Pond Stabilisation FAQs
The lake enhancements will help prevent another algae bloom by improving water quality. The reed beds will take up nutrients from surface run-off/pollution and dredging will help reduce the amount of nutrients available from the sediment, therefore reducing nuisance algae blooms.
Primarily to break up wave action created by prevailing wind from South West of the island, which will help protect the bank from further erosion. The islands will also provide nesting habitat for birds.
The law states that the nesting bird season runs between March and August. We will have completed all the tree work before birds begin to nest and we will have the islands and a lot of the cells constructed by then. Any additional work left will be be bank work, the boardwalk/ fishing swim installation and will not disrupt nesting birds. The additional islands and planting will provide more habitat for nesting birds once established. Five Rivers are a specialist environmental contractor and the protection of wildlife is their priority, along with health and safety. Any existing features that are remotely suitable for nesting (e.g. reed-beds) will be checked prior to starting work and if birds are nesting we will avoid them completely as is our obligation by law.
Seasonal water level fluctuations are natural and we are unable to prevent this unfortunately. However, the work we are undertaking will help improve water quality, create deeper pools for fish, and the native plants we will be planting will help prevent marginal areas from completely drying out in the Summer.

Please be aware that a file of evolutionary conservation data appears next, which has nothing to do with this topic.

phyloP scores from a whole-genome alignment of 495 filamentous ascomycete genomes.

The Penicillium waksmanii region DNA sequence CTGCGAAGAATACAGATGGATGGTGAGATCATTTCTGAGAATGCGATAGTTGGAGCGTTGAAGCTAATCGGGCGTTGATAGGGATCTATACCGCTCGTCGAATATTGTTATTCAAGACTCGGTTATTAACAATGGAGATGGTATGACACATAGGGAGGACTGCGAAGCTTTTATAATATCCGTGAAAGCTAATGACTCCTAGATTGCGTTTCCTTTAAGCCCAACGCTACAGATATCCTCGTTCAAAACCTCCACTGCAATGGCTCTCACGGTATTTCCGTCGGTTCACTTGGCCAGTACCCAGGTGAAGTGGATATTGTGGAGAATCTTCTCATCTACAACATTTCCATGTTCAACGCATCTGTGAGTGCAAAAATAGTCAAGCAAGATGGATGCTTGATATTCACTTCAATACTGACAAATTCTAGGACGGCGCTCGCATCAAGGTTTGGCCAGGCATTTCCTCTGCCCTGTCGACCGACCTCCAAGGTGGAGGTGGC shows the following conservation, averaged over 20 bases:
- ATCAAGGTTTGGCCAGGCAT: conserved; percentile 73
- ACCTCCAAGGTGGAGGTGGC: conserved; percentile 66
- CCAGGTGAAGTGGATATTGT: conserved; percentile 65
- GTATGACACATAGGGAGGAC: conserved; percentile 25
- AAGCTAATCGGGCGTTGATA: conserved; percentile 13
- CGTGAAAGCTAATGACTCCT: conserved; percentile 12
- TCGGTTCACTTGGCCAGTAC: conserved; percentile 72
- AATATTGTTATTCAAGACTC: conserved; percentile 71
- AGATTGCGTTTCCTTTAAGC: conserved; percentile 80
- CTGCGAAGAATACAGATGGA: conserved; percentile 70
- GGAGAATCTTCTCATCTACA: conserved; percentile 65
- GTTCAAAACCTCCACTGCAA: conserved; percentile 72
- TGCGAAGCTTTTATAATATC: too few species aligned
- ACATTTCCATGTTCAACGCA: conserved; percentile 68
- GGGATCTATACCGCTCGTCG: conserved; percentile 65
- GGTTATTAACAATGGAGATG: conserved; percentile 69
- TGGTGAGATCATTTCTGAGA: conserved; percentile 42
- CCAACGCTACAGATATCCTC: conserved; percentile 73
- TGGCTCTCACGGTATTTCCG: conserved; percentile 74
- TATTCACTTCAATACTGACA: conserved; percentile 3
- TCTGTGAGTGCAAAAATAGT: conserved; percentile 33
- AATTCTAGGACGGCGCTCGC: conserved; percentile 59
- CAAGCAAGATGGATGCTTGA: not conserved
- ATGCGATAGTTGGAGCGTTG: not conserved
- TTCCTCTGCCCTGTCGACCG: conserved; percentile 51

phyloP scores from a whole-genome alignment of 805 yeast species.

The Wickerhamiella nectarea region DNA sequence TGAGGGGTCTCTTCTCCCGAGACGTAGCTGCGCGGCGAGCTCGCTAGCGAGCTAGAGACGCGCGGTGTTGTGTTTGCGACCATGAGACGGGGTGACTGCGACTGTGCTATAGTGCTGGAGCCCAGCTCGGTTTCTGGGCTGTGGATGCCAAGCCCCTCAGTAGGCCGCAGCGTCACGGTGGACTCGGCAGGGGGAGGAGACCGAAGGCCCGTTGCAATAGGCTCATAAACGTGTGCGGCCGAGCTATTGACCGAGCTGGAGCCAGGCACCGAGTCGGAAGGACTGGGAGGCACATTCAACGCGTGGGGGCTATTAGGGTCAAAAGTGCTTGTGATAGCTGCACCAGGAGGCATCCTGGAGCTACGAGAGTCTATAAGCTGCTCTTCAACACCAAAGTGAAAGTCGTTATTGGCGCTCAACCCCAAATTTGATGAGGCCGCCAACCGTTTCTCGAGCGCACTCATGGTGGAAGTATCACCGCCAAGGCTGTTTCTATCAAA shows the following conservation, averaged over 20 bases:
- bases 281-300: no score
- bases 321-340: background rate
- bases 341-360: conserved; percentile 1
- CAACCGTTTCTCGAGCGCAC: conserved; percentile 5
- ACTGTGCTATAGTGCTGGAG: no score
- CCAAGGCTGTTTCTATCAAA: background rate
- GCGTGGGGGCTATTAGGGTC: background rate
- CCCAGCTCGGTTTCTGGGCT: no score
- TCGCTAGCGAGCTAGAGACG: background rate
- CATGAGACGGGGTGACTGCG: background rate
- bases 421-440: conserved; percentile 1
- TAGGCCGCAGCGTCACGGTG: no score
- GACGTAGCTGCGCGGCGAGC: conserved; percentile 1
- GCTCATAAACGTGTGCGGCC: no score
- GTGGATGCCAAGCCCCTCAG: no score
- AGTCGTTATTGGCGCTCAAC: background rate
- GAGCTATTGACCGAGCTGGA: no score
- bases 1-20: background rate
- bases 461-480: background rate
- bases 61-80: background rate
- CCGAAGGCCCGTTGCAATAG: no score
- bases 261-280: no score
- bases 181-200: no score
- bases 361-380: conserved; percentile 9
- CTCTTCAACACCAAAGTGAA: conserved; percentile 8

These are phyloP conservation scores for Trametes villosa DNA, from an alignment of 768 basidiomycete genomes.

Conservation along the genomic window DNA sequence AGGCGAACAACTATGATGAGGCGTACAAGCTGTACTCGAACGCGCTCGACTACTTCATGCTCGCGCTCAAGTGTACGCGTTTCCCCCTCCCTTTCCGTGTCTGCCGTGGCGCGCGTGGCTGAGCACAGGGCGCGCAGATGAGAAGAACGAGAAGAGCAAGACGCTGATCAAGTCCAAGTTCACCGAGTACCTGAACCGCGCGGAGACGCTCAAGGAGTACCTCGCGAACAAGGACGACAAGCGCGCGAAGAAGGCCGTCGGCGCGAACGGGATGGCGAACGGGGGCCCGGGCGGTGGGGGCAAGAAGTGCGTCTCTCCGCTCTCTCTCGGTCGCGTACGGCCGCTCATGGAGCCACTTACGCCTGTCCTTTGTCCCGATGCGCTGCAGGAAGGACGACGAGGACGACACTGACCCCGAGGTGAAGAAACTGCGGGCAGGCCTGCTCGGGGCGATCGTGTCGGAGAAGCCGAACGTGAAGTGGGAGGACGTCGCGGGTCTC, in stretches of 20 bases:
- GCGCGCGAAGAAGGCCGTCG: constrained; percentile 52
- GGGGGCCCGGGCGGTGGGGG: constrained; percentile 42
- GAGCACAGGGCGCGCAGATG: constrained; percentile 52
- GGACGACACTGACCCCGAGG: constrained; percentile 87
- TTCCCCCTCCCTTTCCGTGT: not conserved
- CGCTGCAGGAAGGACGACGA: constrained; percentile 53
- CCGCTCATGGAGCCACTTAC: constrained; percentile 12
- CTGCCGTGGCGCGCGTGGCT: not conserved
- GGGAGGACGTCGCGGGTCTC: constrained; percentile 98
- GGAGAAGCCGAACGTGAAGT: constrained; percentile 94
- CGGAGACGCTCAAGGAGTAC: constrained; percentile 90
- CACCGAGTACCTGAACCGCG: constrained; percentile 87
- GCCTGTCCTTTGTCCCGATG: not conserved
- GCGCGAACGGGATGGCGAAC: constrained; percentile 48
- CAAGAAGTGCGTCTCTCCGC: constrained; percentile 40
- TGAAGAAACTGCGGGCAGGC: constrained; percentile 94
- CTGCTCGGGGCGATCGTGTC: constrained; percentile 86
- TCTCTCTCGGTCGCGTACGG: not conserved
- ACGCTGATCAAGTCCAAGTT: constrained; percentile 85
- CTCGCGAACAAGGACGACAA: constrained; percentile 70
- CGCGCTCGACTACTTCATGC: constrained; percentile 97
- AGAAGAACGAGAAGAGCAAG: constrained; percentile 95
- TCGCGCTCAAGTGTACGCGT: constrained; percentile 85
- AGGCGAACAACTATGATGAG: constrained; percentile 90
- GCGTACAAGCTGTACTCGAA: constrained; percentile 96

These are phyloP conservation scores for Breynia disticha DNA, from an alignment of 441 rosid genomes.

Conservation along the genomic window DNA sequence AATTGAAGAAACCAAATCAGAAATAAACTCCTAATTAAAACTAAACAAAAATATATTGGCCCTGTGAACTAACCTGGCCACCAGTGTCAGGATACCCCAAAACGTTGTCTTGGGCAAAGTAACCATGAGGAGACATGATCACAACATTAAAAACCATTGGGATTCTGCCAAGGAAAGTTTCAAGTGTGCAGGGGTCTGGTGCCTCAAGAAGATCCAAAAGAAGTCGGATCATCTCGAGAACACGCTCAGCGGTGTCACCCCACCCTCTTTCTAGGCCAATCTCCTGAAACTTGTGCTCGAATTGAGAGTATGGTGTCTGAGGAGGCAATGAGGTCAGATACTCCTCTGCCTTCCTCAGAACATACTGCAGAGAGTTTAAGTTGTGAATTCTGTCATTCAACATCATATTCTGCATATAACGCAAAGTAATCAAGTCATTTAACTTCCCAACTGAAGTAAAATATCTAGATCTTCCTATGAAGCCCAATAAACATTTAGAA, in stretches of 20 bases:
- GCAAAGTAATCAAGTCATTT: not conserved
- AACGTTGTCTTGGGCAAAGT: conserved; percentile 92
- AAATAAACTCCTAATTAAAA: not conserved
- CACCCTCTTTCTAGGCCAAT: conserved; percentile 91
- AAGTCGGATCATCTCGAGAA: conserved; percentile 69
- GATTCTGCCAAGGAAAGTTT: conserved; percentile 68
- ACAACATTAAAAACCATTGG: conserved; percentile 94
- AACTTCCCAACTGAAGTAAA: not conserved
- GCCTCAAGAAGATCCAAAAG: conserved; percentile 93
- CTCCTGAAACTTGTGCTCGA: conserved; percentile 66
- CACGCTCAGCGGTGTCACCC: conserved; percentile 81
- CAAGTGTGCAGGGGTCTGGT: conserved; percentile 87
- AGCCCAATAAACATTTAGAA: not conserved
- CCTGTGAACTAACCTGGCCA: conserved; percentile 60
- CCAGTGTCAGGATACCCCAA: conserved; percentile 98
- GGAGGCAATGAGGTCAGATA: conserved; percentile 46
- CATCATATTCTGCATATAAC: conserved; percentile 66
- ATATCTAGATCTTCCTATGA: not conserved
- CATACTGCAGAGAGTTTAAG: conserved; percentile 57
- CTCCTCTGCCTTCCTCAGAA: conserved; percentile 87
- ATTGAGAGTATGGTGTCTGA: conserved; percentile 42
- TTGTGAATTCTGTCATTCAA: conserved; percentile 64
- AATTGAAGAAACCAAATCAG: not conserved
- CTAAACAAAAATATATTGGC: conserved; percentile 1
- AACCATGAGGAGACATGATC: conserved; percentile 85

Trees and reed-beds will be checked daily for nesting birds and other wildlife prior to starting work. The immediate works area will be bunded to prevent debris entering the lake and wildfowl entering the site. A silt trap will be erected around the outflow, and water chemistry will be monitored daily to ensure water quality remains within optimal limits.
Yes! The old boardwalk will be removed and a new one will be installed away from the road. This will be compliant with the Equality Act 2010, which means that it is accessible by wheelchairs. The boardwalk will be surrounded by reed-beds and have a viewing platform, handrails and a non-slip surface.
Due to the public nature of the lake, health and safety is a priority and the trees must be managed to ensure they remain safe, but also provide a habitat diversity for wildlife. The tree works are under a 5 year management plan that has been produced in consultation with a qualified arborist. Willows need to be coppiced along the bank, as they can become unstable as they get bigger, and they reduce the amount of light entering the pond margins. Some of the holly has been unheaved and required removing, and other areas were covered with dense thickets of rhododendron, which is a non-native invasive species. One of the added benefits of coppicing within a woodland is that it promotes biodiversity. The extra light reaching the forest floor encourages wildflowers and other plants. As a consequence coppiced woodland attracts butterflies and other pollinators. There will always be areas of coppice at different stages to provide habitat for a range of wildlife. We will be planting reed-beds and creating two new islands, which will be planted with trees and plants providing habitat for wildlife.